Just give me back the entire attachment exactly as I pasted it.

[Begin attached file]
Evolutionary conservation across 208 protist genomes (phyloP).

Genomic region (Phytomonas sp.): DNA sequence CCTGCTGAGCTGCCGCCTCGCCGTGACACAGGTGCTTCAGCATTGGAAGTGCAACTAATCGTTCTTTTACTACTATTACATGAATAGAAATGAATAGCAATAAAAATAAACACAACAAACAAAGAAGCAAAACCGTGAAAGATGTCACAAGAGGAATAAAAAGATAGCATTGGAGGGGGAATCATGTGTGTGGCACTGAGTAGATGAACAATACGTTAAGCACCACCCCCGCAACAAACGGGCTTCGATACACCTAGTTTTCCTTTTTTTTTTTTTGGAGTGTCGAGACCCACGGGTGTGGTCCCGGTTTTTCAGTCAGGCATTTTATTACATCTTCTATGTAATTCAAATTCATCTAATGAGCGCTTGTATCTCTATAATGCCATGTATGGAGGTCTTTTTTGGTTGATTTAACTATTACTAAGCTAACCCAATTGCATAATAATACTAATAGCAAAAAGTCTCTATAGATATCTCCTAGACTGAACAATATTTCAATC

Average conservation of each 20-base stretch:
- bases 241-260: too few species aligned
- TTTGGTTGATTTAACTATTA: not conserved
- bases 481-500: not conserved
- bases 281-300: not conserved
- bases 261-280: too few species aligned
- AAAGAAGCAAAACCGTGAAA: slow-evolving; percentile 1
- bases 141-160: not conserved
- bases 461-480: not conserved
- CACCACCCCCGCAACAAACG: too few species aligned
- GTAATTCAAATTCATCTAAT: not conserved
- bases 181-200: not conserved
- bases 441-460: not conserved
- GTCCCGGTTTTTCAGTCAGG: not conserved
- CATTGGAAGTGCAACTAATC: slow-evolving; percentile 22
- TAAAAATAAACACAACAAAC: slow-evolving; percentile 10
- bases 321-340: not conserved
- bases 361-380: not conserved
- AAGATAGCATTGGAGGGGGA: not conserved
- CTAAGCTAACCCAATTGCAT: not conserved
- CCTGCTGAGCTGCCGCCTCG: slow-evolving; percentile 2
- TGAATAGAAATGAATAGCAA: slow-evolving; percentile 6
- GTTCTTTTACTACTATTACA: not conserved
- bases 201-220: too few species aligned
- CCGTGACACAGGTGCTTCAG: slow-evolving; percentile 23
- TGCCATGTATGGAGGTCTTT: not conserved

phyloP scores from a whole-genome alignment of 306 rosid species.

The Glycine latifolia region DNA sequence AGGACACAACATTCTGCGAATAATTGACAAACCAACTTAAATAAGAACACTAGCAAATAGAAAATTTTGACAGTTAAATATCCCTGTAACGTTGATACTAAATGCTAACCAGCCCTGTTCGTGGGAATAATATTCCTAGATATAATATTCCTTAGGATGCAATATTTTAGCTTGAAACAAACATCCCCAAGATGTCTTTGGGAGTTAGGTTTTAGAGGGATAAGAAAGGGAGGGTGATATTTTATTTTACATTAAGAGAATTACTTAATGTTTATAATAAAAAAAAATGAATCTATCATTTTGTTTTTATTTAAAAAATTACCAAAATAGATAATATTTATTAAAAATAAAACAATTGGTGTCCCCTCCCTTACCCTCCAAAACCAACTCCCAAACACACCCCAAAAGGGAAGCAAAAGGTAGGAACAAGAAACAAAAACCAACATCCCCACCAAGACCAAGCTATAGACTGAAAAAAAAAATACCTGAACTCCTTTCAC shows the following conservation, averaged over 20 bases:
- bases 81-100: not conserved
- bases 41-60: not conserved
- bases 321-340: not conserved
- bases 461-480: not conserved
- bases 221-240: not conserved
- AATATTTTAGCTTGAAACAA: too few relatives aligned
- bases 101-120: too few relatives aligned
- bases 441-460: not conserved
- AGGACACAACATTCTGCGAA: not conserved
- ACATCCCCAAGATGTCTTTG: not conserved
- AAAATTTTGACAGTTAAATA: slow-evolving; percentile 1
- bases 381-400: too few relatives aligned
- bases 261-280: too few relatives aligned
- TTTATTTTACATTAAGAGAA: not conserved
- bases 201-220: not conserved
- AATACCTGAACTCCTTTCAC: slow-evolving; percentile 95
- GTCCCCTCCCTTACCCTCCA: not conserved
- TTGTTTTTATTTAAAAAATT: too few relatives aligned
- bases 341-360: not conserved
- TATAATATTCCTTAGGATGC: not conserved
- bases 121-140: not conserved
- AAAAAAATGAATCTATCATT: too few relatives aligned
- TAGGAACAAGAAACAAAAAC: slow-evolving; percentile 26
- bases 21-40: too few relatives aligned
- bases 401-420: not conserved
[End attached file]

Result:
Evolutionary conservation across 208 protist genomes (phyloP).

Genomic region (Phytomonas sp.): DNA sequence CCTGCTGAGCTGCCGCCTCGCCGTGACACAGGTGCTTCAGCATTGGAAGTGCAACTAATCGTTCTTTTACTACTATTACATGAATAGAAATGAATAGCAATAAAAATAAACACAACAAACAAAGAAGCAAAACCGTGAAAGATGTCACAAGAGGAATAAAAAGATAGCATTGGAGGGGGAATCATGTGTGTGGCACTGAGTAGATGAACAATACGTTAAGCACCACCCCCGCAACAAACGGGCTTCGATACACCTAGTTTTCCTTTTTTTTTTTTTGGAGTGTCGAGACCCACGGGTGTGGTCCCGGTTTTTCAGTCAGGCATTTTATTACATCTTCTATGTAATTCAAATTCATCTAATGAGCGCTTGTATCTCTATAATGCCATGTATGGAGGTCTTTTTTGGTTGATTTAACTATTACTAAGCTAACCCAATTGCATAATAATACTAATAGCAAAAAGTCTCTATAGATATCTCCTAGACTGAACAATATTTCAATC

Average conservation of each 20-base stretch:
- bases 241-260: too few species aligned
- TTTGGTTGATTTAACTATTA: not conserved
- bases 481-500: not conserved
- bases 281-300: not conserved
- bases 261-280: too few species aligned
- AAAGAAGCAAAACCGTGAAA: slow-evolving; percentile 1
- bases 141-160: not conserved
- bases 461-480: not conserved
- CACCACCCCCGCAACAAACG: too few species aligned
- GTAATTCAAATTCATCTAAT: not conserved
- bases 181-200: not conserved
- bases 441-460: not conserved
- GTCCCGGTTTTTCAGTCAGG: not conserved
- CATTGGAAGTGCAACTAATC: slow-evolving; percentile 22
- TAAAAATAAACACAACAAAC: slow-evolving; percentile 10
- bases 321-340: not conserved
- bases 361-380: not conserved
- AAGATAGCATTGGAGGGGGA: not conserved
- CTAAGCTAACCCAATTGCAT: not conserved
- CCTGCTGAGCTGCCGCCTCG: slow-evolving; percentile 2
- TGAATAGAAATGAATAGCAA: slow-evolving; percentile 6
- GTTCTTTTACTACTATTACA: not conserved
- bases 201-220: too few species aligned
- CCGTGACACAGGTGCTTCAG: slow-evolving; percentile 23
- TGCCATGTATGGAGGTCTTT: not conserved

phyloP scores from a whole-genome alignment of 306 rosid species.

The Glycine latifolia region DNA sequence AGGACACAACATTCTGCGAATAATTGACAAACCAACTTAAATAAGAACACTAGCAAATAGAAAATTTTGACAGTTAAATATCCCTGTAACGTTGATACTAAATGCTAACCAGCCCTGTTCGTGGGAATAATATTCCTAGATATAATATTCCTTAGGATGCAATATTTTAGCTTGAAACAAACATCCCCAAGATGTCTTTGGGAGTTAGGTTTTAGAGGGATAAGAAAGGGAGGGTGATATTTTATTTTACATTAAGAGAATTACTTAATGTTTATAATAAAAAAAAATGAATCTATCATTTTGTTTTTATTTAAAAAATTACCAAAATAGATAATATTTATTAAAAATAAAACAATTGGTGTCCCCTCCCTTACCCTCCAAAACCAACTCCCAAACACACCCCAAAAGGGAAGCAAAAGGTAGGAACAAGAAACAAAAACCAACATCCCCACCAAGACCAAGCTATAGACTGAAAAAAAAAATACCTGAACTCCTTTCAC shows the following conservation, averaged over 20 bases:
- bases 81-100: not conserved
- bases 41-60: not conserved
- bases 321-340: not conserved
- bases 461-480: not conserved
- bases 221-240: not conserved
- AATATTTTAGCTTGAAACAA: too few relatives aligned
- bases 101-120: too few relatives aligned
- bases 441-460: not conserved
- AGGACACAACATTCTGCGAA: not conserved
- ACATCCCCAAGATGTCTTTG: not conserved
- AAAATTTTGACAGTTAAATA: slow-evolving; percentile 1
- bases 381-400: too few relatives aligned
- bases 261-280: too few relatives aligned
- TTTATTTTACATTAAGAGAA: not conserved
- bases 201-220: not conserved
- AATACCTGAACTCCTTTCAC: slow-evolving; percentile 95
- GTCCCCTCCCTTACCCTCCA: not conserved
- TTGTTTTTATTTAAAAAATT: too few relatives aligned
- bases 341-360: not conserved
- TATAATATTCCTTAGGATGC: not conserved
- bases 121-140: not conserved
- AAAAAAATGAATCTATCATT: too few relatives aligned
- TAGGAACAAGAAACAAAAAC: slow-evolving; percentile 26
- bases 21-40: too few relatives aligned
- bases 401-420: not conserved